Cape Town water rationing | Western Cape Government

Cape Town water rationing

Level 6B water restrictions

The City of Cape Town currently faces an extreme drought which goes back as far as 2015. The main contributing factor of low winter rainfall over the last few years is strongly tied to the effects of rapid and unpredictable climate change.

By you helping to save water, we've had less demand on our water supply, and together we've managed to avoid Day Zero. We need to keep saving to give our winter rains a chance to fill our dams. This can only be done if you and every other capetonian and visitor to Cape Town unites in the effort to spare our Mother City from water rationing. This guide can help you to ration your 50 litres a day.

If you have questions relating to water security in the Western Cape and would like to find out more about the City's plans for Day Zero, have a look at these Frequently Asked Questions.

Premier Zille's urgent message to everyone in and around Cape Town:

Avoiding Day Zero

While we’ve made progress in our water-saving efforts, we’re still in danger of reaching #DayZero next year. Everyone in the City needs to use under 50 litres of water per person, per day.

The main household water guzzlers include:

  • Washing machines
  • Showers and baths
  • Toilet flushing
  • Dishwashers

Doing laundry

  • Not all clothing items need to be washed after wearing it only once. Jeans, pants and jackets are examples of clothing items that can all be worn multiple times before becoming smelly or stained.
    • Carefully sort your clothes that have a smell or stain from clothing that can be worn again.
    • Delay your laundry days to once a week or longer if possible and ensure that you have a full load.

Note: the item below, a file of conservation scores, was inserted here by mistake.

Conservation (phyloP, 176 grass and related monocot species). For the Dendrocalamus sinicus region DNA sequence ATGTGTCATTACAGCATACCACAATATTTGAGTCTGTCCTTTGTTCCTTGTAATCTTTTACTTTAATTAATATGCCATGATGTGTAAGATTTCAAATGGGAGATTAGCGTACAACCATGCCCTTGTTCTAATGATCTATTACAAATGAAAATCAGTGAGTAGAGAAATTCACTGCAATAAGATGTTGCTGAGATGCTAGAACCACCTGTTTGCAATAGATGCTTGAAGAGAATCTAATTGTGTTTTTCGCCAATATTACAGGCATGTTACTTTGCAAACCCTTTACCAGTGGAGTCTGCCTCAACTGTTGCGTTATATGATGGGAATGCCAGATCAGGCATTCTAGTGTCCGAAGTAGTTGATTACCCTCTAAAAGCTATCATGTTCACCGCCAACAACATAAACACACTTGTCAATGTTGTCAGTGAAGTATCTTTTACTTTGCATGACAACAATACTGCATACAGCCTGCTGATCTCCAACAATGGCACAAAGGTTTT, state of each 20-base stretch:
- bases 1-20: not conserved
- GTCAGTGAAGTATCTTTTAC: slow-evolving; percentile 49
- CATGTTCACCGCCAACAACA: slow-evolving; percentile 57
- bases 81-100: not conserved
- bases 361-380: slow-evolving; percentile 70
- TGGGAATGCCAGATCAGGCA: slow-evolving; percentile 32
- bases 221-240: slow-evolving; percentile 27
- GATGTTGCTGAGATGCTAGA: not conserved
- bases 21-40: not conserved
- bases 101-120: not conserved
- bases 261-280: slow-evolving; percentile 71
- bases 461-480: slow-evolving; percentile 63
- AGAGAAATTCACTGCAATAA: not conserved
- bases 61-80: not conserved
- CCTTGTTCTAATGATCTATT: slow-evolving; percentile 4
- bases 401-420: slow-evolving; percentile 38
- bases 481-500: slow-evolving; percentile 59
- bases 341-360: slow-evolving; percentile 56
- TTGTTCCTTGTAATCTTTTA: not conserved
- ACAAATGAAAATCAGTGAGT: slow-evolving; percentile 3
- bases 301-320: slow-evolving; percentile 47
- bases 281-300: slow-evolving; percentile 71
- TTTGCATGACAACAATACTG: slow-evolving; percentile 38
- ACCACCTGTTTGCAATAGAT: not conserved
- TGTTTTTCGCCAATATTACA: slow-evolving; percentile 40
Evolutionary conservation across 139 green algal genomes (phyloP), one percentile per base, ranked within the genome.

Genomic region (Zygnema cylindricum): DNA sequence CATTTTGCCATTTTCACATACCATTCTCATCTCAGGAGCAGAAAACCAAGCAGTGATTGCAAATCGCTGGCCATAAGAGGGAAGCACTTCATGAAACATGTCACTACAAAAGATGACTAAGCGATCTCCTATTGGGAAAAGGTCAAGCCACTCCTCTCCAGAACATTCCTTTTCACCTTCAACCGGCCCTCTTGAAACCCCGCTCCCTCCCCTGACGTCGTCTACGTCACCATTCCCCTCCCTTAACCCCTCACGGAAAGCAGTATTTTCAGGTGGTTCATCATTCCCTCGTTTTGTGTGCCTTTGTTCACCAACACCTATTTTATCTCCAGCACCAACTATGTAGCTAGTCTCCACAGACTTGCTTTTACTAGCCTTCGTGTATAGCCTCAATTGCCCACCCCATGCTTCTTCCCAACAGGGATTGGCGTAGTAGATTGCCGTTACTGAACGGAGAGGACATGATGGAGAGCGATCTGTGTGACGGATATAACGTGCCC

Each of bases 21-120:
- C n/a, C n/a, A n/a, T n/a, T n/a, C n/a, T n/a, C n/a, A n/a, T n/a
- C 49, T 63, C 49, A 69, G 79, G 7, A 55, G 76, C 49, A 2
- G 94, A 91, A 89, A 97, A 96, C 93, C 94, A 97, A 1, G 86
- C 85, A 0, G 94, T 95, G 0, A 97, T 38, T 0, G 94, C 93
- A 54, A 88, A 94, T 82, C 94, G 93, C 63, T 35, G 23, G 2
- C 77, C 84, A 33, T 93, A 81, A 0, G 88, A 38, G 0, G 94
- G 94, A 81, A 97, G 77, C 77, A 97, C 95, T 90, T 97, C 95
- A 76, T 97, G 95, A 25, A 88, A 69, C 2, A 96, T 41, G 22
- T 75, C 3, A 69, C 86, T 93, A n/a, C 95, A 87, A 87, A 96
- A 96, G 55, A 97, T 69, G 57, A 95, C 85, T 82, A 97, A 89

• Catch used laundry water in buckets (ensure that your washing machine outlet hose is fixed to something solid) and use this water to wash other loads of laundry.
    • Depending on the type of washing machine you have, manually override extra and unnecessary rinse cycles.
    • Once you have re-used your water for other loads of washing, store the used grey water to flush your toilet only when needed.

Keeping clean

  • We can still achieve a high level of personal hygiene with relatively small amounts of water. Adopting a “bucket splash” is one of the simplest ways to achieve this and can be done in a bath or shower. Using a 5 litre container of water, you can soap up and rinse off using your face cloth. Use the remaining grey water to flush the toilet when needed.

A woman carrying a bucket of water Toilet flushing

  • Don't use drinking water to flush the toilet at home or work. Stick to the “If it’s yellow let it mellow, if it’s brown flush it down” rule. If it does need flushing then use grey water that you’ve collected from your laundry, “bucket splash”, dishes or other sources.


  • The average dishwasher uses as much as 15 litres of water for a full wash cycle. Rather use a maximum of 3 litres of water for your kitchen sink. You can measure the amount of water by using an empty cold drink bottle. Don’t rinse your dishes before washing, instead use a sheet of paper towel to wipe off excess bits of food or oiliness from your dishes and cutlery.

What about my garden?

Sustaining your garden isn't as important as sustaining you and your family. Don't use municipal drinking water to water your garden.

The use of borehole/wellpoint water shouldn't be used so that we can help preserve groundwater resources.

If you're using alternative, non-drinking water resources (harvested rainwater, greywater, treated effluent water and springwater), then you need to register your source of non-drinking water with the City and display signage that is clearly visible. 

More information

WATCH: Find out how citizens are saving water

The content on this page was last updated on 21 February 2019